The surface of Mars shows a wide range of geologic features, including huge volcanoes-the largest known in the solar system-and extensive impact cratering. Three very large volcanoes are found on the Tharsis bulge, an enormous geologic area near Mars’s equator. Northwest of Tharsis is the largest volcano of all: Olympus Mons, with a height of 25 kilometers and measuring some 700 kilometers in diameter at its base. The three large volcanoes on the Tharsis bulge are a little smaller-a “mere” 18 kilometers high.
None of these volcanoes was formed as a result of collisions between plates of the Martian crust-there is no plate motion on Mars. Instead, they are shield volcanoes — volcanoes with broad, sloping slides formed by molten rock. All four show distinctive lava channels and other flow features similar to those found on shield volcanoes on Earth. Images of the Martian surface reveal many hundreds of volcanoes. Most of the largest volcanoes are associated with the Tharsis bulge, but many smaller ones are found in the northern plains.
The great height of Martian volcanoes is a direct consequence of the planet’s low surface gravity. As lava flows and spreads to form a shield volcano, the volcano’s eventual height depends on the new mountain’s ability to support its own weight. The lower the gravity, the lesser the weight and the greater the height of the mountain. It is no accident that Maxwell Mons on Venus and the Hawaiian shield volcanoes on Earth rise to about the same height (about 10 kilometers) above their respective bases-Earth and Venus have similar surface gravity. Mars’s surface gravity is only 40 percent that of Earth, so volcanoes rise roughly 2.5 times as high. Are the Martian shield volcanoes still active? Scientists have no direct evidence for recent or ongoing eruptions, but if these volcanoes were active as recently as 100 million years ago (an estimate of the time of last eruption based on the extent of impact cratering on their slopes), some of them may still be at least intermittently active. Millions of years, though, may pass between eruptions.
Another prominent feature of Mars’s surface is cratering. The Mariner spacecraft found that the surface of Mars, as well as that of its two moons, is pitted with impact craters formed by meteoroids falling in from space. As on our Moon, the smaller craters are often filled with surface matter-mostly dust-confirming that Mars is a dry desert world. However, Martian craters get filled in considerably faster than their lunar counterparts. On the Moon, ancient craters less than 100 meters across (corresponding to depths of about 20 meters) have been obliterated, primarily by meteoritic erosion. On Mars, there are relatively few craters less than 5 kilometers in diameter. The Martian atmosphere is an efficient erosive agent, with Martian winds transporting dust from place to place and erasing surface features much faster than meteoritic impacts alone can obliterate them.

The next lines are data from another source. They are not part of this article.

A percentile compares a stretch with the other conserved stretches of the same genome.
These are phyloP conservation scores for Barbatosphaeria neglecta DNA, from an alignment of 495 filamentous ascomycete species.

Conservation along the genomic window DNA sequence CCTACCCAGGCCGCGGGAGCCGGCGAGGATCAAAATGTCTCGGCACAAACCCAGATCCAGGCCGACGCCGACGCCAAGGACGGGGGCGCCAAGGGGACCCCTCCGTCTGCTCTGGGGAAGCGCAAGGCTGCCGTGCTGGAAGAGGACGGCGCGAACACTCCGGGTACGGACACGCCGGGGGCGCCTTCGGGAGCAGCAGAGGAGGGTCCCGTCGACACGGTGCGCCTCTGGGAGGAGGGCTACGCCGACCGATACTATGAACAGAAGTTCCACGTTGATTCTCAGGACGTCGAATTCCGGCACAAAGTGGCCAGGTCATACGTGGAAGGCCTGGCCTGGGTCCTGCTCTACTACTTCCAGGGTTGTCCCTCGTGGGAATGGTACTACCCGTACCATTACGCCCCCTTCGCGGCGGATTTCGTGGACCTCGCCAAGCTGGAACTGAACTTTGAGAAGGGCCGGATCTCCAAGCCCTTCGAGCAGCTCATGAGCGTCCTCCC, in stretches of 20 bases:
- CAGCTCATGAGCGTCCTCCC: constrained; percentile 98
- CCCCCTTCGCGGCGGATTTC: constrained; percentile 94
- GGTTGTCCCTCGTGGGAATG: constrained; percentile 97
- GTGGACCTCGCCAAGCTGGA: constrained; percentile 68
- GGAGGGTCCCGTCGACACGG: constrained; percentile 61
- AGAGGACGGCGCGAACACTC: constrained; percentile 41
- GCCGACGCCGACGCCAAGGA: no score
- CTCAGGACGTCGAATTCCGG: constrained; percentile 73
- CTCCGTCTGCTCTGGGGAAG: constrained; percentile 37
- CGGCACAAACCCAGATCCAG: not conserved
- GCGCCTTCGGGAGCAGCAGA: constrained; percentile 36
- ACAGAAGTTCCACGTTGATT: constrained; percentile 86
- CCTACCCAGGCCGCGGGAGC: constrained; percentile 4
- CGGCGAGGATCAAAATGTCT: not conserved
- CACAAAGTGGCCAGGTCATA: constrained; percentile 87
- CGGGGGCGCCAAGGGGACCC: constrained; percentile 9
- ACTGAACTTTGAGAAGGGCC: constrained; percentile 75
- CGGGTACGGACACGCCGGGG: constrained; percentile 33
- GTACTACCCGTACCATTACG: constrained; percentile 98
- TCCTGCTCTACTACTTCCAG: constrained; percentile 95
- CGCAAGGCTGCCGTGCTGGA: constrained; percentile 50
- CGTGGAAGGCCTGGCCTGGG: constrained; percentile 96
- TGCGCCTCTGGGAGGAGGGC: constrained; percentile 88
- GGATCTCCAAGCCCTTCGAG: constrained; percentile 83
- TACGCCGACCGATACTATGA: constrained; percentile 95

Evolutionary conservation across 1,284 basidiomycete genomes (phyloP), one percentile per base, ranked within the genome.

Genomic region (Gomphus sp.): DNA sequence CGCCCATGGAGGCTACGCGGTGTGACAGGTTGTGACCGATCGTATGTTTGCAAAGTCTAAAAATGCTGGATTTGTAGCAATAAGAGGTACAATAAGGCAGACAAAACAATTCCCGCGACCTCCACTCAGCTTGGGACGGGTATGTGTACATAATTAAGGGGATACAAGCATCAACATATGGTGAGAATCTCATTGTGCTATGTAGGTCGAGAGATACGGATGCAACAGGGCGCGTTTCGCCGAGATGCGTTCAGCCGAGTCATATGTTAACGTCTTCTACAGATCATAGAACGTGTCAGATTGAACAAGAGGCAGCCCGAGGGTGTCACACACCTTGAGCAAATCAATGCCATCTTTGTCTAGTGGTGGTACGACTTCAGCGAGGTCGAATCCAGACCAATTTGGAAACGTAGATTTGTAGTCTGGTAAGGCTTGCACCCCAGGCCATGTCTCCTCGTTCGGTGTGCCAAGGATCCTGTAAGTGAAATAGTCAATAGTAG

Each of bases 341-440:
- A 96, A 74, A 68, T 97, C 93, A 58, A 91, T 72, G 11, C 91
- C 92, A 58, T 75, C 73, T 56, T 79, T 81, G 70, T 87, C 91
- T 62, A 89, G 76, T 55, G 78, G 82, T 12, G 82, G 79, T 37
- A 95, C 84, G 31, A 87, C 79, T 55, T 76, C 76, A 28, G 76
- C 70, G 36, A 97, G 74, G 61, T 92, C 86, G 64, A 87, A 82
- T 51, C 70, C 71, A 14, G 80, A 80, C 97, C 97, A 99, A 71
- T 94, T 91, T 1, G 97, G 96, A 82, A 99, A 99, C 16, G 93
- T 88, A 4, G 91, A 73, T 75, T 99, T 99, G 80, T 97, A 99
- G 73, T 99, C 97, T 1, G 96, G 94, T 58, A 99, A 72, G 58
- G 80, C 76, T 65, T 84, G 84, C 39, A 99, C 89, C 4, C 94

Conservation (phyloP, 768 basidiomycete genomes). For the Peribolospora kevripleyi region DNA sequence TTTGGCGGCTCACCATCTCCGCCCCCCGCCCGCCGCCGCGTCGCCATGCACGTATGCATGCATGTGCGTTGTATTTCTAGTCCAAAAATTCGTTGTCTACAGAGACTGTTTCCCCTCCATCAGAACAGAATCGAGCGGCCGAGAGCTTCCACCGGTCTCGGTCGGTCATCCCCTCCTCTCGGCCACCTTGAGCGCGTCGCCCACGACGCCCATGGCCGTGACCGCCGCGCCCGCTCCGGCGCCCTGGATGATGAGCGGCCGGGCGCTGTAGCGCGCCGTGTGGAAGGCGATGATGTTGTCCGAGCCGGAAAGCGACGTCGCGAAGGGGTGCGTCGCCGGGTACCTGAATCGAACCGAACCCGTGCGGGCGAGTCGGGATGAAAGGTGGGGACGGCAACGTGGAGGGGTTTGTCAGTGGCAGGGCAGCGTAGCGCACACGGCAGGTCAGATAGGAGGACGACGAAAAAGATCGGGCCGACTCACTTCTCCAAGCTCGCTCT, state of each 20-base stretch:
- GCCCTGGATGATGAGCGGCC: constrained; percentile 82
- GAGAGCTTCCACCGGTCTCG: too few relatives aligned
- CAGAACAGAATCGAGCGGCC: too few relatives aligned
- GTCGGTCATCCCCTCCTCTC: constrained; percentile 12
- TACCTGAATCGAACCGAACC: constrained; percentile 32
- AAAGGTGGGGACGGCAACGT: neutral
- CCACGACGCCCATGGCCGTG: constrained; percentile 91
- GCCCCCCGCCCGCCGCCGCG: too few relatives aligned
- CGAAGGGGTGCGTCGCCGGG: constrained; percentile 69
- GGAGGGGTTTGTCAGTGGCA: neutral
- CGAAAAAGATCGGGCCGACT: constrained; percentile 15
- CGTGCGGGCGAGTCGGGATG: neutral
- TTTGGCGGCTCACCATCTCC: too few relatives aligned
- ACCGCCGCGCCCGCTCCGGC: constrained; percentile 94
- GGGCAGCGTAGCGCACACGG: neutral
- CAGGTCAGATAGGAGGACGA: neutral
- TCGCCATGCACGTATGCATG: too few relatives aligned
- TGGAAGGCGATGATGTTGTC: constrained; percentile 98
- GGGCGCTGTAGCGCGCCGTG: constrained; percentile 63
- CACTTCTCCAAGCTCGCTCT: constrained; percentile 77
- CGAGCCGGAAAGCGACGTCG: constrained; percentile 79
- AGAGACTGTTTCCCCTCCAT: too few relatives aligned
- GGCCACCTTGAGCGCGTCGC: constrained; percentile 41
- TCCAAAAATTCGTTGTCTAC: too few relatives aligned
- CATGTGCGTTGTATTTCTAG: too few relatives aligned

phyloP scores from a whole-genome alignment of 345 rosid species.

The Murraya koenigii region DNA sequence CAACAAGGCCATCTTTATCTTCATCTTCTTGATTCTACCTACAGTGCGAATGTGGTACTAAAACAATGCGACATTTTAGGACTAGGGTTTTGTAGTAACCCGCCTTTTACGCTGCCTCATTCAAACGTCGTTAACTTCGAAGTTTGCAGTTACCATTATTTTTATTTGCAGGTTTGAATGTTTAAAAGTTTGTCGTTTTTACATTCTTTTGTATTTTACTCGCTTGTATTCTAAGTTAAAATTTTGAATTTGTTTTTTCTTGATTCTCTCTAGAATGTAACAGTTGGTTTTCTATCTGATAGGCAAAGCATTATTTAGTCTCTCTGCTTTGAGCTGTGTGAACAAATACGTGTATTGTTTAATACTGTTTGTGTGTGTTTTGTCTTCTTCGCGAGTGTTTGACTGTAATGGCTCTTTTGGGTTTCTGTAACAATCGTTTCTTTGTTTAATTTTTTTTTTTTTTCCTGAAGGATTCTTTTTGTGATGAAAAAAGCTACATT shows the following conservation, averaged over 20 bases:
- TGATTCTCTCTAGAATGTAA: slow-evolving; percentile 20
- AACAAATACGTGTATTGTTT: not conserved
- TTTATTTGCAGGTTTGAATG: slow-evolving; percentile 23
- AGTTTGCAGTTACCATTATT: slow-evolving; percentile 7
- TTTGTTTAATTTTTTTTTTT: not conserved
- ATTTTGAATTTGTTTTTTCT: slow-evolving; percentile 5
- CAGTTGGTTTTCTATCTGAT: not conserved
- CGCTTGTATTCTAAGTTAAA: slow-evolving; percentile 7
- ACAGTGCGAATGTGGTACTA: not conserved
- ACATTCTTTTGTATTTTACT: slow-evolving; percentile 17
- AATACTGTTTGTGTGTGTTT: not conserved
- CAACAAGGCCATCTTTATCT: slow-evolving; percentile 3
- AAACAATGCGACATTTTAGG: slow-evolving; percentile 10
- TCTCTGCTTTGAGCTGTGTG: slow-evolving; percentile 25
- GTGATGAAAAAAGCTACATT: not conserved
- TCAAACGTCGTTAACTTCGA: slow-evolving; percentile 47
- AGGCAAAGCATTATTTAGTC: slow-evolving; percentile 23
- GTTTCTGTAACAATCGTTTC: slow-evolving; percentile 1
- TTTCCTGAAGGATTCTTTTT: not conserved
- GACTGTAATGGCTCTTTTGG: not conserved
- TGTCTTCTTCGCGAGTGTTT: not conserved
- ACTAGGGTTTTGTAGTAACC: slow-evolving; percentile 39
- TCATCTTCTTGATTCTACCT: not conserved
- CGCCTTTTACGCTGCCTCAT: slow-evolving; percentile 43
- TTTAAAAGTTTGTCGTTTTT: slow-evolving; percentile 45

As on the Moon, the extent of large impact cratering (i.e. craters too big to have been filled in by erosion since they were formed) serves as an age indicator for the Martian surface. Age estimates ranging from four billion years for Mars’s southern highlands to a few hundred million years in the youngest volcanic areas were obtained in this way.
The detailed appearance of Martian impact craters provides an important piece of information about conditions just below the planet’s surface. Martian craters are surrounded by ejecta (debris formed as a result of an impact) that looks quite different from its lunar counterparts. A comparison of the Copernicus crater on the Moon with the (fairly typical) crater Yuty on Mars demonstrates the differences. The ejecta surrounding the lunar crater is just what one would expect from an explosion ejecting a large volume of dust, soil, and boulders. However, the ejecta on Mars gives the distinct impression of a liquid that has splashed or flowed out of crater. Geologists think that this fluidized ejecta crater indicates that a layer of permafrost, or water ice, lies just a few meters under the surface. Explosive impacts heated and liquefied the ice, resulting in the fluid appearance of the ejecta.
火星表面展现了广泛的地质特征，包括巨大的火山 - 太阳系中最大的火山 - 和广泛的撞击坑。在火星赤道附近的Tharsis隆起上发现了三座非常大的火山。萨尔西斯（Tharsis）西北部是所有地区中最大的火山：奥林匹斯山（Olympus Mons），高25公里，底部直径约700公里。塔尔西斯山上的三座大火山稍小一点，只有18公里高。
这些火山没有一个是由于火星地壳板块碰撞而形成的 - 火星上没有板块运动。相反，他们是盾牌火山 - 由熔岩形成的宽广，倾斜的幻灯片的火山。所有四个展示独特的熔岩通道和其他流动特征类似于在地球上的盾牌火山发现。火星表面的图像显示了数百个火山。大部分最大的火山都与萨尔萨斯山的隆起有关，但是在北部平原有许多较小的火山。
火星火山的高度是地球低表面引力的直接后果。随着熔岩流动并蔓延形成盾形火山，火山的最终高度取决于新山支撑自身重量的能力。重力越低，重量越轻，高度越高。在金星上的麦克斯韦·蒙斯和地球上的夏威夷盾牌火山在它们各自的基地上升高约相同的高度（大约10公里）并不是偶然的 - 地球和金星具有相似的表面引力。火星的地表重力只有地球的40％，所以火山大约高出2.5倍。火星盾牌火山仍然活跃吗？科学家对最近或正在喷发没有直接的证据，但如果这些火山最近活跃的100万年前（上次喷发的基础上冲击坑上他们的斜坡程度的估计时间），其中一些可能仍至少间歇性地起作用。但是，数百万年之间，可能会在火山喷发之间传递。
火星表面的另一个突出特点是陨石坑。水手飞船发现火星的表面以及两颗卫星的表面上都形成了由流星从太空中坠落而形成的冲击坑。就像在我们的月球上一样，较小的陨石坑往往充满了表面物质 - 主要是灰尘 - 证实火星是一个干燥的沙漠世界。然而，火星陨石坑的填充速度要比他们的月球快得多。在月球上，不到100米（相当于约20米深）的古环形山陨石主要被陨石侵蚀所消灭。在火星上，直径不足5公里的陨石坑相对较少。火星的气氛是一种有效的侵蚀剂，火星风将尘埃从地方运送到地方，并且擦除表面特征的速度比单独的陨石撞击要快得多。
enormous 巨大的，所以正确答案是B，extremely large。如果不认识，将答案代入原文， 原文说在T这个地方有三座非常大的火山，定语从句修饰说T是个什么样的地区，能容 下三座大火山的当然是很大的地方。A重要、C不寻常和D活跃都不靠谱。